But from our eyes? What do we see when we at life look through the conundrum of promised eternal bliss for sinners? We see remorse, guilt and the need for repentance. This fact seems obvious to the point of being trivial but it is crucial for the purpose of purgatory. If we are truly and irrevocably pure in Christ, as if he were a mask or a costume, why do we grieve over our sins? If, viewing life after death in Christ, Protestants glow with the assurance they are and always will be pure *in Christ*, why then do they worry about their sins now, before death? If our purity *in Christ* exempts us from post-mortem purgation, why do we dread our sins now? If we need purifying now — and scarcely seem to get enough this side of the veil — how can we deny the reaity of a final purgation in God’s fiery love?
A typical answer is because we want to love God more and glorify him. This is true! But we must recall the other Protestant tenet that all our works are like filthy rags. The question, then is, “How *could* we, sinners always traipsing around in filthy rags, ever glorify God at all, let alone more?” The answer is, “By grace of course. We can glorify God because we are pure in Christ.” “So we are pure beyond any recrimination?” “Well, no, we all sin.” “So we would need to be purified if we died a sinful disciple?” “Well, no, because we are pure in Christ.” And round and round it goes.
Fortunately, at this point, the Catholic Church steps in and says, “Well, yes, of course, all of our works, in and of ourselves, are filthy rags. But in Christ, *we actually* become aligned from the inside out with his person, which, in turn, actually transforms our filthy rags into holy offerings. Alas, given the freedom of our wills, we can, and often do, resubmit to the yoke of slavery. Assuming we are under that yoke – a yoke that displaces the yoke of Christ and therefore blocks the fullness of God’s love which is heaven – then, clearly, we are still in need of purifying. Praise be to God that he will purify us, even if only in a twinkling of a metaphysical eye, and we, *we ourselves*, shall indeed be pure in Christ. This is final mercy of perfection is called Purgatory.”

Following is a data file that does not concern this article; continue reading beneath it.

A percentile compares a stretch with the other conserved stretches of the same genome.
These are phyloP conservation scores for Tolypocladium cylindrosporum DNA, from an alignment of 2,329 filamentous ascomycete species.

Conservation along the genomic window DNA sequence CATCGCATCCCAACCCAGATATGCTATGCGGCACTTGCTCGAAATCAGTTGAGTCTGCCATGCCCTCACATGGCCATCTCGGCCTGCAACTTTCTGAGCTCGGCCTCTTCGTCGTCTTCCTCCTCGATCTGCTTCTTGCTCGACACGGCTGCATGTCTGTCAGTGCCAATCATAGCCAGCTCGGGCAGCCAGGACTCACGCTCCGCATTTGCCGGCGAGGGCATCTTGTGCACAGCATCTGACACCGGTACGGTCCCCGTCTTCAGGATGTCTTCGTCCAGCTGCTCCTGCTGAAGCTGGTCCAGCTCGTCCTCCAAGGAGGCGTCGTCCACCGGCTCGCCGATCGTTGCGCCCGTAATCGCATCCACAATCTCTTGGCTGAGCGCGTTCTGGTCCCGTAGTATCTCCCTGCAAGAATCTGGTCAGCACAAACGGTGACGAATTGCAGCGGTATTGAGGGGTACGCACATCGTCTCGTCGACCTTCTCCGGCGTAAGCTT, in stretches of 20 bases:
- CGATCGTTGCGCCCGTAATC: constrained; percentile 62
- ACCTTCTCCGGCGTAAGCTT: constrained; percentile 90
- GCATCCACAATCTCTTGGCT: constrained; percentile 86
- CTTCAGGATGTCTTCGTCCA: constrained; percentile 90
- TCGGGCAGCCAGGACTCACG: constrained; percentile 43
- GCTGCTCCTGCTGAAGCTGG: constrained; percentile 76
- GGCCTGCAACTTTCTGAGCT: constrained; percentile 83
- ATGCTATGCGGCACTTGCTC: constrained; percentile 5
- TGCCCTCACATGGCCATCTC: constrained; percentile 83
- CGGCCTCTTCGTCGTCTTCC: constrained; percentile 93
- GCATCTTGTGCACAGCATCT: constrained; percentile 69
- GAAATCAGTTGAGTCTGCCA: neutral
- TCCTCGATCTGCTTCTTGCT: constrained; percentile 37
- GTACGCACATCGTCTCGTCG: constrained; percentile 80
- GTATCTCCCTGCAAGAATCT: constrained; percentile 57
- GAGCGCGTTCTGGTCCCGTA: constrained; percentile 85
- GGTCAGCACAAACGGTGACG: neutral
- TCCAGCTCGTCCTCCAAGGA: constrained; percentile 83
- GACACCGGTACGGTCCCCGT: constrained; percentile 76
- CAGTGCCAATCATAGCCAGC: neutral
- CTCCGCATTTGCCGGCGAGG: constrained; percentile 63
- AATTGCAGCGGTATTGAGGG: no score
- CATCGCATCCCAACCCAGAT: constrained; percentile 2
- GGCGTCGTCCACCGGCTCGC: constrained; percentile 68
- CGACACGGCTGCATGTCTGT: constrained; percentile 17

The fundamental problem for a Protestant is that somewhere between the impurity of our final days and the purity of our eternal days in heaven, there is a crucial gap. Somehow the gap between an impure death and a pure eternity must be filled. The love of God demands it be closed for us to enjoy full union with him; the holiness of God demands it be filled for man to honor God inculpably. Protestants admit as much by claiming in one breath that we all die impure, while in the next breath insisting we are pure after death forever “in Christ”. But, obviously, at some point, in some way, we went from *being* (and not merely feeling) impure in Christ to *being* pure in him. From God’s eyes this is a real, ontological, moral and metaphysical transformation. In our eyes, it is a psychological liberation from the sense of shame and guilt, such as our first parents enjoyed (cf. Gen. 1-3 and Rom. 6-7). From either perspective, however, a transformative intermediate phase – call it purgatory – is logically and biblically inescapable.